The word “grotesque” is derived from Italian grotte, ‘caves’, whose adjective is grottesco; the noun being la grottesca. In French we find crotesque being used c. 1532 for the first time; and this form was used in English until it was replaced c. 1640 by grotesque. Its correct technical sense has little to do with its normal usage. It denotes a kind of decorative ornament consisting of medallions, sphinxes, foliage, rocks and pebbles. Because they were found in grottoes they were called grotteschi. The term came to be applied to paintings which depicted the intermingling of human, animal, and vegetable themes and forms. Some of the works of Raphael and Arcimboldo are typical grotesques. It is also used to describe architectural embellishments like gargoyles, hideous diabolic shapes, and, again, the complex interweaving of themes and subjects. An outstanding instance is Radovan’s main doorway of Trogir cathedral.
The extension of the word to a literary context may well have occurred in 16th c. France. Rabelais, for example, uses it apropos parts of the body. But it does not seem to have been used regularly in a literary context until the 18th c., the period of the age of reason and Neoclassicism, when it was commonly employed to denote the ridiculous, bizarre, extravagant, freakish, and unnatural; in short, aberrations from the desirable norms of harmony, balance and proportion.
In art, the use of grotesque effects had been frequent. Outstanding instances are found in the works of such painters as Hieronymus Bosch, the Brueghels, Goya, Gustave Doré, Daumier, Fuseli, Piranesi, John Martin, Max Ernst, and Salvador Dali – among many others. It is very noticeable that these artists use the grotesque for comic, sardonic, and exaggerated satirical effects. Much of the comic impact of graphic caricature also depends on the skilful use of grotesque; witness the work, for instance, of George Grosz and Gerald Scarfe.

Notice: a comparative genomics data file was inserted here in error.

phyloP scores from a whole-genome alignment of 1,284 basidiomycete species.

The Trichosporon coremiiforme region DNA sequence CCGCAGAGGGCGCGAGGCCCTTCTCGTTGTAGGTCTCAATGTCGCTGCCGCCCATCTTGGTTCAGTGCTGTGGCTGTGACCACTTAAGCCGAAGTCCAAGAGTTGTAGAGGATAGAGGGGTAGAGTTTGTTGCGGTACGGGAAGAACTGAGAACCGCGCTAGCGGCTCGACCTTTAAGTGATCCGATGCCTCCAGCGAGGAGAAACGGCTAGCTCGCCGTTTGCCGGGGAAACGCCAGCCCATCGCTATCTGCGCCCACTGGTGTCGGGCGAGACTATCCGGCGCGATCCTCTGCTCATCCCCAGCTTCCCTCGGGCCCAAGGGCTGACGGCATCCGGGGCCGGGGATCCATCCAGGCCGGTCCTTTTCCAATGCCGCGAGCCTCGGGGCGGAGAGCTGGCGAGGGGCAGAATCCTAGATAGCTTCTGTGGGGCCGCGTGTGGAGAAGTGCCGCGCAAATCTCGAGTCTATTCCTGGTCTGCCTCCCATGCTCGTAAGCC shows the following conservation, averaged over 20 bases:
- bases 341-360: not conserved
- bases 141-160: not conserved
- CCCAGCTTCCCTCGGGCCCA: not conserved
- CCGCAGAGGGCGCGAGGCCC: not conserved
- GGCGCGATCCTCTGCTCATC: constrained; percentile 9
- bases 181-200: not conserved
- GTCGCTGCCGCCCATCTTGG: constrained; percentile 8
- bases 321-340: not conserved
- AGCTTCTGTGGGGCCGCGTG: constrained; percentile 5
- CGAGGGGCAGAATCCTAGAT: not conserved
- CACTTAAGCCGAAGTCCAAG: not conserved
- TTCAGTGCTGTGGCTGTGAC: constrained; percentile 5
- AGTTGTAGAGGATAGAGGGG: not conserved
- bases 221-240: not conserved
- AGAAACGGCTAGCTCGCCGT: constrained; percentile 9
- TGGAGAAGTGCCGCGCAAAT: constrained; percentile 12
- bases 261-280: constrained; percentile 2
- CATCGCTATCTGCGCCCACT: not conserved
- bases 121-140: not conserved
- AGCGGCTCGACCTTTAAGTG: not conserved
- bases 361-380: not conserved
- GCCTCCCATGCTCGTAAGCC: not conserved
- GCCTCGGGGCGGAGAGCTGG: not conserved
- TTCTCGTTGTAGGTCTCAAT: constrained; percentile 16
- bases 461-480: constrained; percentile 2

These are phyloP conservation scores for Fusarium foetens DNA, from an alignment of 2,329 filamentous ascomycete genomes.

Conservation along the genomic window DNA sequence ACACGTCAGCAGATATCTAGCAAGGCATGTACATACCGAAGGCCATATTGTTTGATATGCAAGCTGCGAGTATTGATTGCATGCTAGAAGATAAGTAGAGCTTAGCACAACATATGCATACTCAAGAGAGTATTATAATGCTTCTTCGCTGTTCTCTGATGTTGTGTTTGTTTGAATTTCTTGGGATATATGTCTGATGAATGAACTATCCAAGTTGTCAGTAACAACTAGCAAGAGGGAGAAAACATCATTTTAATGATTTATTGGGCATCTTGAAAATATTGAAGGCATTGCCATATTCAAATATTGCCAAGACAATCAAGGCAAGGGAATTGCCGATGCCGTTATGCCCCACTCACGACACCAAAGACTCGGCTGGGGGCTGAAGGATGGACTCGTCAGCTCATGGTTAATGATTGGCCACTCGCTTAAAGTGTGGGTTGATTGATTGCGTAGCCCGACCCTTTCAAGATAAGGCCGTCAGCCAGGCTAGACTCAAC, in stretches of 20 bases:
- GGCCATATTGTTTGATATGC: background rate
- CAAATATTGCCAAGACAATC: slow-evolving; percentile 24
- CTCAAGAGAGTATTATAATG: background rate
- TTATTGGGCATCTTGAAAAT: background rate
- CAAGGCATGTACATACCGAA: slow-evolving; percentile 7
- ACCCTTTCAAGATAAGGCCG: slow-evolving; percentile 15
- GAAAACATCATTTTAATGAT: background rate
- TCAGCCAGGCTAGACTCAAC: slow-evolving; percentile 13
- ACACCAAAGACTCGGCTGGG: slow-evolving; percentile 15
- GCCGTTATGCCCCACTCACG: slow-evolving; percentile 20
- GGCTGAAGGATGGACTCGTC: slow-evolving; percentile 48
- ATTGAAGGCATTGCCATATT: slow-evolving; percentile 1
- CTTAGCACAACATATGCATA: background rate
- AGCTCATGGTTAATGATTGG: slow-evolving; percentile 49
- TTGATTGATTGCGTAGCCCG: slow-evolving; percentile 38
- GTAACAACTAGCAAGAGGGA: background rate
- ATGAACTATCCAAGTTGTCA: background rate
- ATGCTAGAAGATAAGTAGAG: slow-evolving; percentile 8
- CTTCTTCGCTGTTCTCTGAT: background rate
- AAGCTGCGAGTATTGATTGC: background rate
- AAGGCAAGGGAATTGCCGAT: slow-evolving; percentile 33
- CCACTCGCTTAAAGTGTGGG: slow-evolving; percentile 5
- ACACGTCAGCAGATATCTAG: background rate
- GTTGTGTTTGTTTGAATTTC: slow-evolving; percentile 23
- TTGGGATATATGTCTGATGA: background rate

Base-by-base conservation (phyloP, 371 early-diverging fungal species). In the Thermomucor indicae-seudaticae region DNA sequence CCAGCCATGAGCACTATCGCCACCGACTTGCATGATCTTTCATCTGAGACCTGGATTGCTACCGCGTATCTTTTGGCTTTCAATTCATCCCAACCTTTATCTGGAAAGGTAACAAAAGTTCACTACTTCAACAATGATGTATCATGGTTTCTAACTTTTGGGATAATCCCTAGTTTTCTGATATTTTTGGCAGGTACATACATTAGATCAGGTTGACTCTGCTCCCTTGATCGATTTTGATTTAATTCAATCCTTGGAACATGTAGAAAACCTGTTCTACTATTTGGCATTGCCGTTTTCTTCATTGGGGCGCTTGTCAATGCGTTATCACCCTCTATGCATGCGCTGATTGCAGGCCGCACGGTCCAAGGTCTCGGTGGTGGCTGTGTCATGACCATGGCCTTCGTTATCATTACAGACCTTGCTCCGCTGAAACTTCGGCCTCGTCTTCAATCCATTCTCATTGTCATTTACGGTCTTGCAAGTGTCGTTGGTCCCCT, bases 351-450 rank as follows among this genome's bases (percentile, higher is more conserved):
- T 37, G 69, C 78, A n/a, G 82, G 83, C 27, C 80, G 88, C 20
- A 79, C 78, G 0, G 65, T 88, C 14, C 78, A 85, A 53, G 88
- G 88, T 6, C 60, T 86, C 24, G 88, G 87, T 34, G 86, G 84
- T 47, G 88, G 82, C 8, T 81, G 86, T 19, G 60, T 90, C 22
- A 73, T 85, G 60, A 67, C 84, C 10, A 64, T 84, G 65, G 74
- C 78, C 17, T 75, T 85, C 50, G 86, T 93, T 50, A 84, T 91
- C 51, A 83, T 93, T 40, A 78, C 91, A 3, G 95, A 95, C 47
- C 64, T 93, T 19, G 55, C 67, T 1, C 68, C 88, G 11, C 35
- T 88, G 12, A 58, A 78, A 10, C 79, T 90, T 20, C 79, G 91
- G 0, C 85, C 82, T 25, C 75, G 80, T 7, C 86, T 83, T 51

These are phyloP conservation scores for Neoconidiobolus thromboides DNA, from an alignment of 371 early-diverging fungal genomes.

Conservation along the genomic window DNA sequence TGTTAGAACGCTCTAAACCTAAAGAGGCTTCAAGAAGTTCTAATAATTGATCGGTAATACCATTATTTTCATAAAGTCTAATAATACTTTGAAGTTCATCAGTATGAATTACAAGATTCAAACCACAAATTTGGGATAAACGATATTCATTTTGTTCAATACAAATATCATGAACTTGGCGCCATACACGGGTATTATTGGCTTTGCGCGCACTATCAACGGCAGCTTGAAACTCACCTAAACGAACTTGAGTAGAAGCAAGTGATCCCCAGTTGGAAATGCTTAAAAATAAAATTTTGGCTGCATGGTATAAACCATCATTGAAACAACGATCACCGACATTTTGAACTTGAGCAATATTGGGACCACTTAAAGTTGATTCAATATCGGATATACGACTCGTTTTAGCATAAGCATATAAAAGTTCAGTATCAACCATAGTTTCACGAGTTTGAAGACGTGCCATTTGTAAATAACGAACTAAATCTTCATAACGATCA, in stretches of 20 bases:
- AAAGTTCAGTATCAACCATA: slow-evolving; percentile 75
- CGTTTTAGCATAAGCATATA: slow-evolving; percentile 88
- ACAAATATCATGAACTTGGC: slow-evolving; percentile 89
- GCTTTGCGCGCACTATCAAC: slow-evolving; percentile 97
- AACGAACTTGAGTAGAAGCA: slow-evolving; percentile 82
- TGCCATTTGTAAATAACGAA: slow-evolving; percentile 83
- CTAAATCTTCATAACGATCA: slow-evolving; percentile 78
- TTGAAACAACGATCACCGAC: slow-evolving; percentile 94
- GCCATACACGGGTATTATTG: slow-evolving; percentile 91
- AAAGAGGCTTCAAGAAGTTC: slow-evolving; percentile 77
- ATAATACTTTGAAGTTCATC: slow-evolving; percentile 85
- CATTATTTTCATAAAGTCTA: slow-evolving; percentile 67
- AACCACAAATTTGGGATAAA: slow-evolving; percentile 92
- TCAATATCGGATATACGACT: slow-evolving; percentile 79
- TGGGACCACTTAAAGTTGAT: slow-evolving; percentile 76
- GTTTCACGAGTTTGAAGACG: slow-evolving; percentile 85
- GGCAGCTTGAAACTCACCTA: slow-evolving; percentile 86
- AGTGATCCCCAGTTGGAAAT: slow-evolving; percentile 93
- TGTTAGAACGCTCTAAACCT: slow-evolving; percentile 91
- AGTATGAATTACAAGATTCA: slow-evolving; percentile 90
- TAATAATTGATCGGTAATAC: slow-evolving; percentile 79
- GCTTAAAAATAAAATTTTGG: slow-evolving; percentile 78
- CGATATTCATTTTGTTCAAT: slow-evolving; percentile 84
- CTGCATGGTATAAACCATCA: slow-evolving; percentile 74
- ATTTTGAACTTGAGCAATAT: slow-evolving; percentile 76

In a comparable way, the writer employs grotesque for comic and satirical purposes. In literature one is most likely to find grotesque elements in caricature, parody, satire, invective, burlesque, black comedy, the macabre, and what is known as the Theatre of the Absurd. Grotesque is often a constituent of comic relief, the sick joke, sick verse and pornography. Excellent examples of the grotesque can be found in the works by Rabelais, John Skelton, John Webster, Jacques Tourneur, Jonathan Swift, Alexander Pope, Tobias Smollett, Lord Byron, E. T. A. Hoffmann, Victor Hugo, E. A. Poe, Emile Zola, Charles Dickens, Robert Browning, Franz Kafka, Alfred Jarry, Samuel Beckett, Evelyn Waugh, Mervyn Peake, Jean Genet, Eugene Ionesco and Roald Dahl to name but a few.